I could see it from the moment I left on the 30 second mark. I could see it in my mind’s eye. I knew it like I knew any truth, with the confidence of both faith and experience. I could see it; I could see the clock hitting the 25. I was going to finish on the 25.
200 yards in 2:55.
I hadn’t been so certain when I began the set of four 200 yards. Each one was supposed to be faster by 5 seconds. My fastest to date had been three minutes. But that was working hard. One of those swims where you feel like throwing up and like you’re swimming faster than your blood can circulate. You can feel yourself sweating and your face reddening. That was one of those swims.
I wasn’t so confident of my capability to achieve that tonight, so I had said 3:05 to be safe. I had gotten up at 2:55 am that morning and gone non-stop all day. By 9:30 that night I would have driven somewhere near 500 miles, worked a half day, gone to the dentist, run a bunch of errands, and was now at Masters. I was so tired, I almost hadn’t come. Almost…
To be honest, the thing that cemented my decision to go… was the Newtown tragedy. After hearing about it, and watching some footage on the news, I knew I had to swim. I had to. Because swimming is a good thing. For me, it’s an incredible gift. I see it as a tool with which I can build other good things and help people and change myself and help change the world! I could not do anything to help any of those people in Newtown by watching the news on TV. But I could go and swim and get faster and get better and improve and inspire people to try things for themselves – goodness! Don’t you just wonder how much good we can build?! Maybe enough that everybody would find a place to belong and people to encourage them and peace with themselves so that things like this would end. In the wake of any tragedy, death or sorrow; what I most want is to take the passion of the emotions behind that loss and use it to build something good.
So to the pool I went, my heart burdened and determined to give it my best. I wasn’t sure what it would look like, being as tired as I was. Not only that, but I had just adjusted my stroke, again. I hoped it was smoother and more efficient. I had picked at it all week the way you would learn a guitar solo. I had gone slow and steady, just trying to get all of the notes and to get them right. I didn’t try for speed. Just slow and steady. Of all of the changes I had made, this one seemed the easiest one. I took all of the words used to describe it to me and somehow made them into literal, physical translations that carried me to the other end of the pool. Length after length.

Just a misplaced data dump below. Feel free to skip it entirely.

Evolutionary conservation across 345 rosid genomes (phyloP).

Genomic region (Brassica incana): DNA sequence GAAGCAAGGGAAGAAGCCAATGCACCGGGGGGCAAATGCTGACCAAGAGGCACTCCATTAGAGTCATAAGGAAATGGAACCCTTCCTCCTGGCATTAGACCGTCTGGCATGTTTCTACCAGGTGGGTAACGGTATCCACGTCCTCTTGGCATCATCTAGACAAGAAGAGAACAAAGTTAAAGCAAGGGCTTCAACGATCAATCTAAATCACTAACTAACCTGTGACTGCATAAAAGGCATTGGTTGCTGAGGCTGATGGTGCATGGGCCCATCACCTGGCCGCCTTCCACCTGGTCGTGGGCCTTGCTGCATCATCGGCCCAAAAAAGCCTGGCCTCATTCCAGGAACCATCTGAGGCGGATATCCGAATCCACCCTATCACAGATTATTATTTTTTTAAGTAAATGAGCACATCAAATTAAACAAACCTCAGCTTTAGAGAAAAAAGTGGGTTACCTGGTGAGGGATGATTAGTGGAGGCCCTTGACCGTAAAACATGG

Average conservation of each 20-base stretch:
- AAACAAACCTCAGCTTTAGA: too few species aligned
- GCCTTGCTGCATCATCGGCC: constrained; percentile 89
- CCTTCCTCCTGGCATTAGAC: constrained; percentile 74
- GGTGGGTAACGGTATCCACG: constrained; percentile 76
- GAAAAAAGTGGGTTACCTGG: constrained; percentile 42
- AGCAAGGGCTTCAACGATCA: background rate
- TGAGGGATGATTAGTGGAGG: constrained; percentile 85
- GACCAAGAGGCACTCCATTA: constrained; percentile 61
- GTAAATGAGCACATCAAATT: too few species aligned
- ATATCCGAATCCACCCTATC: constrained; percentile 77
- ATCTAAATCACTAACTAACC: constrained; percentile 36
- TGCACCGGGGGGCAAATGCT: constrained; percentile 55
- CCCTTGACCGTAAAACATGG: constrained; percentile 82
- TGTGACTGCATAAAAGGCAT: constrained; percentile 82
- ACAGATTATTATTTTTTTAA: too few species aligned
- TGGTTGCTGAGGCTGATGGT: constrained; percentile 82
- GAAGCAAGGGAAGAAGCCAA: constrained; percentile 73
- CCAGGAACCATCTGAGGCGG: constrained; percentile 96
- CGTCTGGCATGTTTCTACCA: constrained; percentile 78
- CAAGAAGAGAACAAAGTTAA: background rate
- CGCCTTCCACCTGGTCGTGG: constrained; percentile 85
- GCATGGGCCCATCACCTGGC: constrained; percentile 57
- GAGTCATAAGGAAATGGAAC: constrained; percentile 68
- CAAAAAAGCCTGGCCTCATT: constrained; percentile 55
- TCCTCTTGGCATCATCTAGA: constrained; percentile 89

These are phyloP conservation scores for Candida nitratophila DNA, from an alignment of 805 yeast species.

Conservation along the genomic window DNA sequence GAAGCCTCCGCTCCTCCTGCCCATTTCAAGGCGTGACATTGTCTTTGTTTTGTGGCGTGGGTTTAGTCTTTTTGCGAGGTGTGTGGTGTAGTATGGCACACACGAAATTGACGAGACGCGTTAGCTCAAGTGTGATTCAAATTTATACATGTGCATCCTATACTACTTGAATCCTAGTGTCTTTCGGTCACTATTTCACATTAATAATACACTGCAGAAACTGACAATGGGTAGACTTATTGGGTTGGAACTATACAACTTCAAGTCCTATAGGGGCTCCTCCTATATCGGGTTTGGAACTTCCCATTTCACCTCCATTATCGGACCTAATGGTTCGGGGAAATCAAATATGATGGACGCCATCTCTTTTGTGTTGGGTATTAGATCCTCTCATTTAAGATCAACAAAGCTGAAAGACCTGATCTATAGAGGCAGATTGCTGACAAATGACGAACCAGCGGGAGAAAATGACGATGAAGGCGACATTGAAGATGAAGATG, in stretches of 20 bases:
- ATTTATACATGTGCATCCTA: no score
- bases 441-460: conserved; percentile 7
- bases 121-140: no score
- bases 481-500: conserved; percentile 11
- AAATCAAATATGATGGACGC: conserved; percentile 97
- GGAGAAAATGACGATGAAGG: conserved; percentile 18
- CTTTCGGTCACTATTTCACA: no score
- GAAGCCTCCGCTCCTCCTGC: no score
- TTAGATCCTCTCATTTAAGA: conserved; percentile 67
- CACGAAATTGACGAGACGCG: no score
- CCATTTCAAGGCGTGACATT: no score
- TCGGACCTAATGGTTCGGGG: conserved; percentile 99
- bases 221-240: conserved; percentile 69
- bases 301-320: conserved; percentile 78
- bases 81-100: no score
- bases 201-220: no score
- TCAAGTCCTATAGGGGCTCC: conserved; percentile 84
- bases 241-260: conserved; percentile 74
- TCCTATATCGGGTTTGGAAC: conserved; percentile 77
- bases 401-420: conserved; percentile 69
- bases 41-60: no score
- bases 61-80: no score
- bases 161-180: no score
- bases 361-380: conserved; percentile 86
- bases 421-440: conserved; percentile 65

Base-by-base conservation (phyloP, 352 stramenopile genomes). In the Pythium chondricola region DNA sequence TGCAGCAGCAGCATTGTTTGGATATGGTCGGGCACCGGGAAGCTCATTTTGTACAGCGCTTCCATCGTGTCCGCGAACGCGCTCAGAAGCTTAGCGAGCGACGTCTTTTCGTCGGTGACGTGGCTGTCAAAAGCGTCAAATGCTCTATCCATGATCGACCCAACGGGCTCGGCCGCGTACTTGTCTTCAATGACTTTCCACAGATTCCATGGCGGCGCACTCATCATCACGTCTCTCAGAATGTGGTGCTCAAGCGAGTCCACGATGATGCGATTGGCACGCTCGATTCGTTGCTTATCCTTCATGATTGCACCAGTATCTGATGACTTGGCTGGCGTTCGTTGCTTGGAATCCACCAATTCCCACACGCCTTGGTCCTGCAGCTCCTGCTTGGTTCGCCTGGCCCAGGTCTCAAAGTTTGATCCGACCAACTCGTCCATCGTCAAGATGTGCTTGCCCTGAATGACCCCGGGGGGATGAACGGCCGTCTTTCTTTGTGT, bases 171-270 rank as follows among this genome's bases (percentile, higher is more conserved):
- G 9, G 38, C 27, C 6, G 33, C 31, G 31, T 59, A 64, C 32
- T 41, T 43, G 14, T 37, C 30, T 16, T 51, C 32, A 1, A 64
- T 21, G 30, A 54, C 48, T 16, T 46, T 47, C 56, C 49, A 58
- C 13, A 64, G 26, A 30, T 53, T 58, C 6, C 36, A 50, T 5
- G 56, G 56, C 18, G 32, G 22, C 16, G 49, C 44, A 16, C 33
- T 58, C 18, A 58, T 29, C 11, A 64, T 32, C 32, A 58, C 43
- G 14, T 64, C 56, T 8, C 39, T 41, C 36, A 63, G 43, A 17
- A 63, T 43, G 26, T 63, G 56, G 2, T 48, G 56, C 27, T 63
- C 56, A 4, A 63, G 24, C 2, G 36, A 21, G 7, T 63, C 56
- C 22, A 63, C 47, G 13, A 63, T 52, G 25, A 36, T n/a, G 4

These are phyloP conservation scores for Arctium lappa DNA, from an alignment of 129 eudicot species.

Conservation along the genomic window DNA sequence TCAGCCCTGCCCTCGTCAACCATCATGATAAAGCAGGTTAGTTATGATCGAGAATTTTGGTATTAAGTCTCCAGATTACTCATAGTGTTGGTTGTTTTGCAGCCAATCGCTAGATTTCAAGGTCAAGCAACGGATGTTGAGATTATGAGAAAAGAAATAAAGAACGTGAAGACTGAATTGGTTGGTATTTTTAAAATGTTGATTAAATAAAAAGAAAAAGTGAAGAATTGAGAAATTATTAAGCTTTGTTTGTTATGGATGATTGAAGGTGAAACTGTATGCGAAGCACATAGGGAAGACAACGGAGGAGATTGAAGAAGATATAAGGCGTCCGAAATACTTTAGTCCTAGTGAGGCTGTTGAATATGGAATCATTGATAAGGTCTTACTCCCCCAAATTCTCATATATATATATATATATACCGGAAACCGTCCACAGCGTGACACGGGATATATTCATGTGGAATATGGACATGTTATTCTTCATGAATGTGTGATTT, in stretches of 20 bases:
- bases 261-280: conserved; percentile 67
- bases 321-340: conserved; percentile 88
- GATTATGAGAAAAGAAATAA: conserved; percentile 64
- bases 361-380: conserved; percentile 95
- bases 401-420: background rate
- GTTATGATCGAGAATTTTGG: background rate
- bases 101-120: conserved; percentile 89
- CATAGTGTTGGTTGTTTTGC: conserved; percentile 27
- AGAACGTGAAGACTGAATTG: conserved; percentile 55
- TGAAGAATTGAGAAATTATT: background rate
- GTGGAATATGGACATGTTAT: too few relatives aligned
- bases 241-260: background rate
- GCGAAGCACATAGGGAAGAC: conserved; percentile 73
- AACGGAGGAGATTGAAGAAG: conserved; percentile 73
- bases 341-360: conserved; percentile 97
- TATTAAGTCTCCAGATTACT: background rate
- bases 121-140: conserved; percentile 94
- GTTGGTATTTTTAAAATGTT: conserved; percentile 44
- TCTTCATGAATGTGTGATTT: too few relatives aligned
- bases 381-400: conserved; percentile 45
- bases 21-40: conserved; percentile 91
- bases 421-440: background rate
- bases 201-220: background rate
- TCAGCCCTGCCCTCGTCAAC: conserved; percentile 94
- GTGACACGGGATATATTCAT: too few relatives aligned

However, having not demanded speed from this new stroke, I wasn’t sure if it would let me go fast at all. That was, after all, what we were trying to do. Go fast. Not just work harder, but actually go faster. Sometimes, there is a difference.
But the first three 200 yards, I was astounded at how well I hit the times. And I was equally astounded that I didn’t seem to be working too terribly hard. I didn’t feel sick to my stomach or like death. I actually felt quite… comfortable. Like I was simply gliding forward. Steady. Certain. Sure.
I smiled to myself when I stopped at the wall and waited for my sendoff on my last one. I watched the clock approach the 30 second mark. I stared. I knew it. I knew I would leave on the 30 and I would get back on the 25. I knew it. I knew where I needed to get faster and when I needed to hold back. I knew it. I knew this swim before I ever began it.
Anticipating the 30 by a moment, I pushed off from the wall and began. I was focused. Feeling the forward motion bringing the other side of the pool to me, each 25 yards. I sometimes tempered myself by holding back and nudged myself on when it was too slow.
All the while, I could see that 25. I could see it in my mind. I knew the clock would say 25 when I finished.
How well I was acquainted with the water! How well I was acquainted with myself! Steady. Certain. To think that I almost didn’t come. I almost didn’t come. But I have a purpose in this. I have a purpose. To do good. To be something good. To build something good from this life. It’s not so extraordinary – using the water as your foundation. It’s not so strange to want to change the world. It’s not so hard to make a difference. To take sadness and to turn it into seeds of hope… that’s all I want. I can do this.
I can do this.
Make a difference.
I can do this.
200 yards in 2:55.
I could see that 25. And I hit the wall and looked up and all of my vision was reality then.
The clock read 25.
That was a moment of pure pride and joy that I haven’t ever quite felt before. It wasn’t just being fast. It wasn’t just attaining a goal. There was something I knew about myself. A truth outside of me that I pulled into reality. Just by holding that vision before me, by requiring it of myself, by paying attention.
Maybe, just maybe – if I reach and believe…
…maybe I can pull my vision for good into reality, too.